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British Industrial History

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Lionel Brook Holliday

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1880 Born in Huddersfield, son of Thomas Holliday[1]

1890 Thomas Holliday became Chairman and Managing Director of Read Holliday and Sons

1897 His father died; uncle Robert took over the chairmanship of the firm

By 1899 the firm was near to bankruptcy because of competition from lower priced German dye manufacturers. Profits in the New York branch were also falling. However in the same year the Boer War started and the War Office granted a large contract to the firm in order to make picric acid for explosives.

1901 On reaching his majority, Lionel Brook Holliday joined the Board of Directors of Read Holliday and Sons

1908 Married Alice Woolger (b New York c.1884) in Huddersfield[2]

1911 Aniline manufacturer, living in Kirkburton with his wife Alice, 27, and son, Thomas, 7 mo[3]

World War I forced Read Holliday and Sons to concentrate on explosives manufacture.

By 1915 the shortage of explosives in Britain was a matter of grave concern. Lionel B. Holliday was recalled from France, where he was a Major in the Army. He was one of the few British technical men with knowledge of picric acid manufacture. On his return, he became responsible for a Government plant producing picric acid at Bradley. By the end of 1915 the plant was producing 100 tons of picric acid a week.

1915 Meanwhile British Dyes was formed by the takeover by the Government of Read Holliday and Sons.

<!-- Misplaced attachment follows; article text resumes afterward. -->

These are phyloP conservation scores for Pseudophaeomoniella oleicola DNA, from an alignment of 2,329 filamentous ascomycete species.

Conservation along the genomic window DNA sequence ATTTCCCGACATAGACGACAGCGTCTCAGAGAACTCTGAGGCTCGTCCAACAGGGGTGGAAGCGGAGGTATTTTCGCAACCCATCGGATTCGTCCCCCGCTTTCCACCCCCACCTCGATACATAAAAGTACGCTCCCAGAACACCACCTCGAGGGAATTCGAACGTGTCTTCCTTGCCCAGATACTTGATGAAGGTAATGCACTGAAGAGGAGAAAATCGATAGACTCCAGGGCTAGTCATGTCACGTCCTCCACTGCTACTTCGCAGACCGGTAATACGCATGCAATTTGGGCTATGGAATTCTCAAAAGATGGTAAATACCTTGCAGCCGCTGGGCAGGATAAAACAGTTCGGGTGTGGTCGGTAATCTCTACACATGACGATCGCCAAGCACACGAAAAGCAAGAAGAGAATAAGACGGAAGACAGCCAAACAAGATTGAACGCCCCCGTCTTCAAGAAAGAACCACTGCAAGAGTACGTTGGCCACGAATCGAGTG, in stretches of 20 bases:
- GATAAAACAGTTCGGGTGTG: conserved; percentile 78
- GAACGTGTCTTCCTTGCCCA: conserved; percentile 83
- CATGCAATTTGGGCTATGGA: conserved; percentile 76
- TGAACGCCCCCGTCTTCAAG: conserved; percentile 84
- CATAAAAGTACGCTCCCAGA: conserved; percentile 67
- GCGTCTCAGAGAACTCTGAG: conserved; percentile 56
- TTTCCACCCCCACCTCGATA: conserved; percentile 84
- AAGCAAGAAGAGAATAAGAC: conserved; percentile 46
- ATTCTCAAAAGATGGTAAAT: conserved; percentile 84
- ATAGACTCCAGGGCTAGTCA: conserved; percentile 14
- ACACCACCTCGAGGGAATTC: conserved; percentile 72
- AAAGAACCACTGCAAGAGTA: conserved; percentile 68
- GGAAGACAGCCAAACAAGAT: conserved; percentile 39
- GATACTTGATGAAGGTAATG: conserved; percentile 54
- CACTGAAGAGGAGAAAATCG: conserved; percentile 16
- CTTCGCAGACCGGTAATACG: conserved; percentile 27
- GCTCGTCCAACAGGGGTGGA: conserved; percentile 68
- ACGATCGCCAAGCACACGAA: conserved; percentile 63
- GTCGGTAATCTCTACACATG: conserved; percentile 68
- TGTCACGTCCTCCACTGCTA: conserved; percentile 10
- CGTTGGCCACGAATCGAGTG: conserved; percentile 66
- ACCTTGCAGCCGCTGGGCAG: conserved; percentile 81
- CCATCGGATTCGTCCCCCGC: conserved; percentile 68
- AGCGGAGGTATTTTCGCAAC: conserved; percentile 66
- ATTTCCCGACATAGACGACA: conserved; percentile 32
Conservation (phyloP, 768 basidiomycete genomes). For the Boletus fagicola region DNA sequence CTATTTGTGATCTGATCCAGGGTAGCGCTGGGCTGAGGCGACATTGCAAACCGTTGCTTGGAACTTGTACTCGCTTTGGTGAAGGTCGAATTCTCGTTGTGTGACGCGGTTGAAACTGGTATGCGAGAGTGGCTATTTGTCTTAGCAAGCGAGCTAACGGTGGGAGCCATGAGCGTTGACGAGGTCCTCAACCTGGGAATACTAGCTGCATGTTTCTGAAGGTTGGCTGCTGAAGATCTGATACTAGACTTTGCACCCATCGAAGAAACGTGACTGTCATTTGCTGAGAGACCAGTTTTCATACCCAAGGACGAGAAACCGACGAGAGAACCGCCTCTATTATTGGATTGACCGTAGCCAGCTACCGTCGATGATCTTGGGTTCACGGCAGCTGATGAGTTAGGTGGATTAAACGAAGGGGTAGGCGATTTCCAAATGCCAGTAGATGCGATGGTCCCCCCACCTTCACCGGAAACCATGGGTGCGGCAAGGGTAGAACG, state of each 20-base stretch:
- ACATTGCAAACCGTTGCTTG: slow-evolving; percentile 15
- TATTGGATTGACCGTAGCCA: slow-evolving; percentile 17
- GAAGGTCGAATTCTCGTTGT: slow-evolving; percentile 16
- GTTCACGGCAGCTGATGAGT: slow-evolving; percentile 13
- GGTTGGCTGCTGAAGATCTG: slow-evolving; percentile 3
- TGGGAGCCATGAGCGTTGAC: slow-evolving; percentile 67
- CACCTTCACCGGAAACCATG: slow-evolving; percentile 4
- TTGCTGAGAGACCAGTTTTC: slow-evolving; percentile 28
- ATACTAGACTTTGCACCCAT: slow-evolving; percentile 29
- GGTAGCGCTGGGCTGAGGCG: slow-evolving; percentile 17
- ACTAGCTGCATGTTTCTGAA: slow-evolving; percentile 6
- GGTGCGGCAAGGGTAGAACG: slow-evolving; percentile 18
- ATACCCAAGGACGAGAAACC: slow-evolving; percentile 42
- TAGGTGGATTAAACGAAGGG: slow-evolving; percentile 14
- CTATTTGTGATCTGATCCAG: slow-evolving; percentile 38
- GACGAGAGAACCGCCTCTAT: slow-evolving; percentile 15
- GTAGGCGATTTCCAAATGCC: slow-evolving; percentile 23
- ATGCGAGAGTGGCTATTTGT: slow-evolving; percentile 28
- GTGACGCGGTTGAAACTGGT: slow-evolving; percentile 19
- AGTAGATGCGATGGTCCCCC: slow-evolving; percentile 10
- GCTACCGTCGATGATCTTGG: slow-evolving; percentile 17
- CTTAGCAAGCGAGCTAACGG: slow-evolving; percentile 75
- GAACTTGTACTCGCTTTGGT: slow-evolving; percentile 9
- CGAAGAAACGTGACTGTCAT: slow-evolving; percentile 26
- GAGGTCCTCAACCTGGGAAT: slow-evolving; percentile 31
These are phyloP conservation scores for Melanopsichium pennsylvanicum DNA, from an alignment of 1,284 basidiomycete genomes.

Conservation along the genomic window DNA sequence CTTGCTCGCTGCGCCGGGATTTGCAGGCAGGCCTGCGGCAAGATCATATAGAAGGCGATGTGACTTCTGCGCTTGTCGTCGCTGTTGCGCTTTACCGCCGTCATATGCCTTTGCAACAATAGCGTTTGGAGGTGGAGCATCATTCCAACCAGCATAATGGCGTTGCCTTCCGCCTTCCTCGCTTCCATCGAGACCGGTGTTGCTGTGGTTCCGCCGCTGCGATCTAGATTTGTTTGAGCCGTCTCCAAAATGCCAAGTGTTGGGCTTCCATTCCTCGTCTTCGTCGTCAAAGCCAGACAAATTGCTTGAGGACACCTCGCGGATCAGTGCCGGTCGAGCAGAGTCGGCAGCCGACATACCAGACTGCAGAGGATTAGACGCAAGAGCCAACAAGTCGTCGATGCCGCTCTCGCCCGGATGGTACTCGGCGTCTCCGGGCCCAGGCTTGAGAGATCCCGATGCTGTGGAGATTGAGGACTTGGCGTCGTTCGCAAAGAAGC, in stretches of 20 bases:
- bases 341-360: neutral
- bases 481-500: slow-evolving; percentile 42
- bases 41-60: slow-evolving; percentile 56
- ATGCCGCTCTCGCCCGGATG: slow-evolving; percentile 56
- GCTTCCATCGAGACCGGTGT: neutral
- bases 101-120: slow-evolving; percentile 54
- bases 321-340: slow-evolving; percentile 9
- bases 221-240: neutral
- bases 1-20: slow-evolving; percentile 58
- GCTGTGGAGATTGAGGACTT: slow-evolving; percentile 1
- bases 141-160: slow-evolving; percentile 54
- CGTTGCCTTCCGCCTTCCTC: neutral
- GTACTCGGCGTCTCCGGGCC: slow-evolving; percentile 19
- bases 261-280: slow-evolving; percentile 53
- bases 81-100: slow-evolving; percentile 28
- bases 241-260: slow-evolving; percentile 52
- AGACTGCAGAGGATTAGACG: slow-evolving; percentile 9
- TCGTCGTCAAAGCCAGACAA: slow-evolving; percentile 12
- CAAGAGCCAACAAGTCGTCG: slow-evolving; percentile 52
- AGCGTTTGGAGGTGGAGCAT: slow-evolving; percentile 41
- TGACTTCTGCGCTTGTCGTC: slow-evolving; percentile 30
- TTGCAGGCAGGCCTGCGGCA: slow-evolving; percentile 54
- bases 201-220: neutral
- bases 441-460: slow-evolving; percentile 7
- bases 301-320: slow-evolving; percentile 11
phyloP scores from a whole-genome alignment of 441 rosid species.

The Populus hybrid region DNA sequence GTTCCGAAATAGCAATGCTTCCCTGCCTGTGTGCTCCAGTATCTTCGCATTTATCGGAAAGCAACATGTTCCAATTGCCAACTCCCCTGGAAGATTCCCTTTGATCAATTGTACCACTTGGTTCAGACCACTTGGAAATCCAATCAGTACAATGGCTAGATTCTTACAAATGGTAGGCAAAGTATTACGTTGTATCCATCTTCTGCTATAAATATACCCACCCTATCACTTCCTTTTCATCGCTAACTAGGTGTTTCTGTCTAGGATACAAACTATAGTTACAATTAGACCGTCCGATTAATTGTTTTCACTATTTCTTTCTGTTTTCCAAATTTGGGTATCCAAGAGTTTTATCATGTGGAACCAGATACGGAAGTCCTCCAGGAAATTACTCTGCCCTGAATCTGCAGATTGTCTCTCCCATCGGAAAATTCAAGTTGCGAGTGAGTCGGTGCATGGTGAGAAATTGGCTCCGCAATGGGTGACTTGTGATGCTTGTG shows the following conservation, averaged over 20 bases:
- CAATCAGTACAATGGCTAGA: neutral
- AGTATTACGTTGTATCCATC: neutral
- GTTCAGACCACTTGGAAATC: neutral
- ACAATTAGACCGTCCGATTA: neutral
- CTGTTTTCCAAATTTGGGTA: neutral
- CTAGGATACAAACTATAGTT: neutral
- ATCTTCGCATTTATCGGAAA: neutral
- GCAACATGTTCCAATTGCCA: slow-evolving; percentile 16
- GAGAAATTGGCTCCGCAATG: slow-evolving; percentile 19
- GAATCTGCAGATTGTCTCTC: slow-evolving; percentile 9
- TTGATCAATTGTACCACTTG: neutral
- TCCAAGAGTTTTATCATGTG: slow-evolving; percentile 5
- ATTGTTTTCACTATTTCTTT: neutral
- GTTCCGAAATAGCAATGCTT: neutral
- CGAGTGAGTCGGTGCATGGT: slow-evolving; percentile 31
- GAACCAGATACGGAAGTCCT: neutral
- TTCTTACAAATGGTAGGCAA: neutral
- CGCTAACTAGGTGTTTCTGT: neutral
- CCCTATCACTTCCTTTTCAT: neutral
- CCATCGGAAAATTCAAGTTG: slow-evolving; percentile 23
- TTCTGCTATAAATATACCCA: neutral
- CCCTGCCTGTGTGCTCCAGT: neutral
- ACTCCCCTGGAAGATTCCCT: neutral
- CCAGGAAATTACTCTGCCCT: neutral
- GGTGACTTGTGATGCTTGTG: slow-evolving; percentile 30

1915 Alice died in Huddersfield[4]

1916 Major Lionel B. Holliday was not asked to join British Dyes but received £10,000 as his share of the money from the takeover. With this he bought land in Deighton, next door to the picric acid works he was running at Bradley. On this 30-acre site, which was the former Huddersfield racecourse, he set up the manufacture of dyes under the name of L. B. Holliday and Co Ltd.

1917 Major Holliday acquired a large number of German-owned British dye patents which were under Government control.

1918 L. B. Holliday and Co had 20 dyes in the line and was producing 50 tons of dye a month with a workforce of 20 men. Major Holliday recruited many of the workers, customers and processes who had previously been at Read Holliday and Sons, and this caused lasting friction between his company and British Dyes. British Dyes acquired a site at Dalton and so became neighbours of Major Holliday's Deighton works.

1918 Holliday remarried, to Marguerite Woodhead Taylor (b 1892 Huddersfield)[5]

1920 L. B. Holliday and Co prospered under the leadership of Major Holliday.

1928 Birth of son, Lionel B Holliday, in Huddersfield[6]

Following World War II, the Major took advantage of import barriers to expand the business. In the late 1950s there were between 800-900 employees on the Leeds Road site.

Major Holliday was well known as an owner and breeder of racehorses. He was not a betting man and never put any money on his horses.

1965 Died at age of 85.[7]


See Also

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Sources of Information

  1. BMD
  2. BMD
  3. 1911census
  4. BMD
  5. BMD
  6. BMD
  7. BMD
  • [1] Colorants History